More generally, a memristor is a two-terminal component in which the resistance depends on the integral of the input applied to the terminals, rather than on the instantaneous value of the input at the terminals. Since the element "remembers" the amount of current that has passed through it in the past, it was tagged by Chua with the name "memristor." A general memristor is any of various kinds of passive two-terminal circuit elements that maintain a functional relationship between the time integrals of current and voltage. This function, called memristance, is similar to variable resistance. Specifically engineered memristors provide controllable resistance, but such devices are not commercially available. Other devices such as batteries and varistors have memristance, but it does not normally dominate their behavior. The definition of the memristor is based solely on fundamental circuit variables, similar to the resistor, capacitor, and inductor. Unlike those three elements, which are allowed in linear time-invariant or LTI system theory, memristors are nonlinear and may be described by any of a variety of time-varying functions of net charge. There is no such thing as a generic memristor. Instead, each device implements a particular function, wherein either the integral of voltage determines the integral of current, or vice versa. A linear time-invariant memristor is simply a conventional resistor.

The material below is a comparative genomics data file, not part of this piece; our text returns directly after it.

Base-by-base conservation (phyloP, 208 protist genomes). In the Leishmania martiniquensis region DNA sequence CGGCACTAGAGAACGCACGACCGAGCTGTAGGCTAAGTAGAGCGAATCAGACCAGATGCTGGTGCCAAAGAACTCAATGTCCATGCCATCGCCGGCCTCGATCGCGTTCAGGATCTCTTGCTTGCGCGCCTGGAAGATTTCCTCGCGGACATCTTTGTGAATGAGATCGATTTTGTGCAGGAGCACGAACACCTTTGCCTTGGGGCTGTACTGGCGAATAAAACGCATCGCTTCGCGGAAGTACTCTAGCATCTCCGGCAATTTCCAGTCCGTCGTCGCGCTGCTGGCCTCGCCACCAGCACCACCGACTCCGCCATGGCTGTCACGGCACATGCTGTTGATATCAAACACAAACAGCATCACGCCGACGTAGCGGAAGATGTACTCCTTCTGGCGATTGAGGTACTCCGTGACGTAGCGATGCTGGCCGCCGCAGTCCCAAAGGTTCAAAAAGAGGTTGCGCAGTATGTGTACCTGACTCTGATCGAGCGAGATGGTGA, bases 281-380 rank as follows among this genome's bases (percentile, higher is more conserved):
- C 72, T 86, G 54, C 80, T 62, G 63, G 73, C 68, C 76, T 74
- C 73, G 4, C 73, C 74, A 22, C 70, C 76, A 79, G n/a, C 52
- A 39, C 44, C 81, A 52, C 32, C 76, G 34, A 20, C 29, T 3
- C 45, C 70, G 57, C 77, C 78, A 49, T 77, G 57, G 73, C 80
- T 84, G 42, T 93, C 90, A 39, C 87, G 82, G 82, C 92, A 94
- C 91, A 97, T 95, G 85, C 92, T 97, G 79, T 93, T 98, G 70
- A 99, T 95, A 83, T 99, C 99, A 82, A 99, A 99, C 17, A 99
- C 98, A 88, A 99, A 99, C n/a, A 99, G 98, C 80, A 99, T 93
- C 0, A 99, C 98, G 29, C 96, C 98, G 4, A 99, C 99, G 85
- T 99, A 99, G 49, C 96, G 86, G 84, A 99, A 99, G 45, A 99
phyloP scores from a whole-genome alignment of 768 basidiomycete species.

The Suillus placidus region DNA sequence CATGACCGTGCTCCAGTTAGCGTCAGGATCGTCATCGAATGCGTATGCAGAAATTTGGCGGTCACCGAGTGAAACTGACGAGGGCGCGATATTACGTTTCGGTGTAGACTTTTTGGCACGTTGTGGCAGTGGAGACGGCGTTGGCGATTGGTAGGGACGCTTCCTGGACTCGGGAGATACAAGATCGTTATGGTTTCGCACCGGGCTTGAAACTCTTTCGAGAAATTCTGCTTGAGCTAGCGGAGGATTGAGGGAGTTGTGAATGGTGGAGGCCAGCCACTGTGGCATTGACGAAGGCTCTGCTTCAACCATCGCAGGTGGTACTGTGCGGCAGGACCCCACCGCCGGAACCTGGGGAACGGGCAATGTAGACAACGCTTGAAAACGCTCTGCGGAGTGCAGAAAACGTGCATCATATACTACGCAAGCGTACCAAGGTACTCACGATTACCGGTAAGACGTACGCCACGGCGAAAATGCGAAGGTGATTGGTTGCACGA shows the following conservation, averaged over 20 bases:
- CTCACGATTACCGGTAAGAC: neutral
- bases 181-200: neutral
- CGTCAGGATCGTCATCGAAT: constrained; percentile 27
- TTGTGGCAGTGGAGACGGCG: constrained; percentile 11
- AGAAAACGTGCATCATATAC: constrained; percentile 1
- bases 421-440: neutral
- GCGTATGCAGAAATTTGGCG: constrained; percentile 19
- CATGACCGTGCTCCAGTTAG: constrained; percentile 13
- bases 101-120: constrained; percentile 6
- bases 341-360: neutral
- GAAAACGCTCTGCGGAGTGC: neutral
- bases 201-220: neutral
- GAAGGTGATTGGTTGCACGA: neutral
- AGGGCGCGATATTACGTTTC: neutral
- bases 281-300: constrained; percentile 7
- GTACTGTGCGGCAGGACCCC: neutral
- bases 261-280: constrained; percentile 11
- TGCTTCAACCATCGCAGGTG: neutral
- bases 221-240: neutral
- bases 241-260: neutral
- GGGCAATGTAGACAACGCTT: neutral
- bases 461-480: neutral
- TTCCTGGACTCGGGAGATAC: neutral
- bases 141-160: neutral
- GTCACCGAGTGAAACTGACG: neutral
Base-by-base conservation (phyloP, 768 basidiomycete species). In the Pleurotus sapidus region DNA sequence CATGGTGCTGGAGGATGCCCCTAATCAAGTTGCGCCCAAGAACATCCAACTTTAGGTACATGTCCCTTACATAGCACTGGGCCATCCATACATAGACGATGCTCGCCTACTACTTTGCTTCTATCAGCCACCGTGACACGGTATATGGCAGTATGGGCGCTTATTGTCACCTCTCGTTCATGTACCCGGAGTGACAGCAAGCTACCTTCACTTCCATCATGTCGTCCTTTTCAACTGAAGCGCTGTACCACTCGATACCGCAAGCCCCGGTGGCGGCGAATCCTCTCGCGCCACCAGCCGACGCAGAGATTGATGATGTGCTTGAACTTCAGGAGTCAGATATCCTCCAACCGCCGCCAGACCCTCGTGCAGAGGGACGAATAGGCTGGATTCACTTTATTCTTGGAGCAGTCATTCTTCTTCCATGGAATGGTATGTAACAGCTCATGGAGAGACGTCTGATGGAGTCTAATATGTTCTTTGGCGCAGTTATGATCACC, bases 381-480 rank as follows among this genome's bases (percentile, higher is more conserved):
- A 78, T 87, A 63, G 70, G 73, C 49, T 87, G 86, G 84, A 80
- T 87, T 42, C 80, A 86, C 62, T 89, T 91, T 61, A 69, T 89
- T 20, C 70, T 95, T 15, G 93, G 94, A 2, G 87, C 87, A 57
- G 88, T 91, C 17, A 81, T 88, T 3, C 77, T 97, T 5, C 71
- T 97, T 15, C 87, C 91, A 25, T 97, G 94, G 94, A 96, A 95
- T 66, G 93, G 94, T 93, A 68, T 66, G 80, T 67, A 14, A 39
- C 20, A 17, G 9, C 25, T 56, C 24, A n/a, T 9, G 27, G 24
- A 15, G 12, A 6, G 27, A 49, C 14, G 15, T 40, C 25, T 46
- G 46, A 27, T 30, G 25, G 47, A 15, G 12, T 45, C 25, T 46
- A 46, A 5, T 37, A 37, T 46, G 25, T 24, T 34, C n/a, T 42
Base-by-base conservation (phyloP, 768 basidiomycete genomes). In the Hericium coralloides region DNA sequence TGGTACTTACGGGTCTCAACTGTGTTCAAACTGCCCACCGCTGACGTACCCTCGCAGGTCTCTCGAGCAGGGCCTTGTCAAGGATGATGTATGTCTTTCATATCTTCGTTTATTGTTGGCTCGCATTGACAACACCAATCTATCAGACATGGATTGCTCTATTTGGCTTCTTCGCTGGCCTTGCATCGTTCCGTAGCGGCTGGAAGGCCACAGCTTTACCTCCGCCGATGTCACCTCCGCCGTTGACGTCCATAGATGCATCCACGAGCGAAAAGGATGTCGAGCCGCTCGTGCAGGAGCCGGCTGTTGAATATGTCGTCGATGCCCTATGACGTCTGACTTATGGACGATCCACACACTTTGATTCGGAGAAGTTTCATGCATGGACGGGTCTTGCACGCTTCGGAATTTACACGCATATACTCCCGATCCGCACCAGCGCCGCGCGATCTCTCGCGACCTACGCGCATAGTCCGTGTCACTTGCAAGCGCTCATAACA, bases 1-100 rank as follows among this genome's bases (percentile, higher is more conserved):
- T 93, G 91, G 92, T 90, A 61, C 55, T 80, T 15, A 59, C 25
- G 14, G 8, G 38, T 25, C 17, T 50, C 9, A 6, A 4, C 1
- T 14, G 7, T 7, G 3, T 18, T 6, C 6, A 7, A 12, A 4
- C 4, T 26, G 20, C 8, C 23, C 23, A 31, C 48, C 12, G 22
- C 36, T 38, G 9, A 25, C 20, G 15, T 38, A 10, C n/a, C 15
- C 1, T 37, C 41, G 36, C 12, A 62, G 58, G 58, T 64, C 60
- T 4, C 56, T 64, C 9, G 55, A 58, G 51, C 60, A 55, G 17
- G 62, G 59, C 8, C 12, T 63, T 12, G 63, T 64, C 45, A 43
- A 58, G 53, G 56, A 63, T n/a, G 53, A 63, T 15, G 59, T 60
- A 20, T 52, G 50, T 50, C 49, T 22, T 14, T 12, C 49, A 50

In his 1971 paper, memristor theory was formulated and named by Leon Chua, extrapolating the conceptual symmetry between the resistor, inductor, and capacitor, and inferring that the memristor is a similarly fundamental device. Other scientists had already proposed fixed nonlinear flux-charge relationships, but Chua's theory introduced generality.

Like other two-terminal components (e.g., resistor, capacitor, inductor), real-world devices are never purely memristors ("ideal memristor"), but will also exhibit some amount of capacitance, resistance, and inductance.

Williams' solid-state memristors can be combined into devices called crossbar latches, which could replace transistors in future computers, taking up a much smaller area.